Google Says Cheating OK?

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Read between the lines on a recent NY Times article and you’ll see Google admitting that buying paid links, supposedly a violation of its Webmaster Guidelines, is just fine, as long as it doesn’t work out for you.

This NY Times article shows, yet again, major retailers engaging in link spam by buying numerous paid links in order to boost their position for popular internet search terms. In this case, a list of florists attempted to boost their search engine rankings by buying links to Mother’s Day related keywords. When contacted by the newspaper about the paid links that violate Google’s terms the search engine giant blew it off saying that the paid links had no effect.

In other words, Google will not penalize you, nor take any action against you for intentionally violating its Webmaster Guidelines if it thinks that what you tried to do didn’t work.

If you try to rob a bank, but you don’t get into the vault, the police will just let you go. Does that make ANY sense whatsoever?

It’s just another example of how Google’s reliance on counting links can only continue to produce increasingly bad search results as more and more companies and web publishers deliberately game Google’s search results for profit.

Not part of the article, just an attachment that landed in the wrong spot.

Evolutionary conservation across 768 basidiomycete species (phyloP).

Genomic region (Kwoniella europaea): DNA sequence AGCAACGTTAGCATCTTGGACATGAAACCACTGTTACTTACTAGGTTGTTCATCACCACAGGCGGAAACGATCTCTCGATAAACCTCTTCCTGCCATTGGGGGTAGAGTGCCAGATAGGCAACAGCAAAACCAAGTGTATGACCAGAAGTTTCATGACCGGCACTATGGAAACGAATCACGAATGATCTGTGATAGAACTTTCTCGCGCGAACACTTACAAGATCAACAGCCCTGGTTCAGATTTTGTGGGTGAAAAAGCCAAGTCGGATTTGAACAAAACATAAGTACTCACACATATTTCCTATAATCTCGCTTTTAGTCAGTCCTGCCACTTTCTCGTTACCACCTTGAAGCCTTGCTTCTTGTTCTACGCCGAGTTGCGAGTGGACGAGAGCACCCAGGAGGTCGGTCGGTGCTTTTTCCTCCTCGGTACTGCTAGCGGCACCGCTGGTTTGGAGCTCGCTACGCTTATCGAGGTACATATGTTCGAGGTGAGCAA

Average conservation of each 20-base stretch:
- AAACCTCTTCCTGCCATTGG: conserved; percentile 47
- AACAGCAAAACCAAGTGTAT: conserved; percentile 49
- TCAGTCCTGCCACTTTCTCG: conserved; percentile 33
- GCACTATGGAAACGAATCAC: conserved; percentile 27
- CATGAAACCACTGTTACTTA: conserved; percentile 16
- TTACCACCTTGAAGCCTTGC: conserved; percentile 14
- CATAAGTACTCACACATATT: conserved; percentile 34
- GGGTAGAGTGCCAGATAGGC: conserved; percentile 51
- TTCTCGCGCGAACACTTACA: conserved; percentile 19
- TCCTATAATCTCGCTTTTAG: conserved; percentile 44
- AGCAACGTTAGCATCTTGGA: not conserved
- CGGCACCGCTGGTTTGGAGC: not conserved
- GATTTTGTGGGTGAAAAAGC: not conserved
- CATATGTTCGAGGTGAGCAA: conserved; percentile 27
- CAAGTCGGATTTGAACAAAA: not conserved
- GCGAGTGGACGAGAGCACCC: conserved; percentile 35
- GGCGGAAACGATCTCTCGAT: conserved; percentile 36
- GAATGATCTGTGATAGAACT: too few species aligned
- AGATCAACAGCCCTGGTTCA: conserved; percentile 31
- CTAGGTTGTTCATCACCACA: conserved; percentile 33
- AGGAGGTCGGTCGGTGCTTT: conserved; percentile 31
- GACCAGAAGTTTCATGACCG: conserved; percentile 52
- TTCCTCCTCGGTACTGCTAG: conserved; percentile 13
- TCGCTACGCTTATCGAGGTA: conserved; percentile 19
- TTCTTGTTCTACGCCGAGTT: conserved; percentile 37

Pop-Quiz: What strategy would be more effective at protecting the long-term value of your company’s most prized asset?

  1. Letting people attempt to ruin it without consequence as long as they fail
  2. Quickly and harshly penalizing anyone who even tries to mess with it

Can you imagine what would happen if Google actually penalized 1-800 Flowers or FTD during the week before Mother’s Day for violating the rules against link buying? No legitimate company would ever try it again for fear of triggering a severe penalty that could actually harm its bottom line. Instead of company’s playing innocent and blaming SEO consultants, they would aggressively monitor the tactics being used on their behalf. The battle against paid links would be won in a single move, but alas, Google has decided to use the wet noodle strategy instead.

Google seems to grow more naïve by the day when it comes to its search engine rankings. The recent Panda update deflected the uproar about search quality earlier this year, but the march toward every #1 search result being the webpage with the most paid links or the most spambot created links continues unabated.

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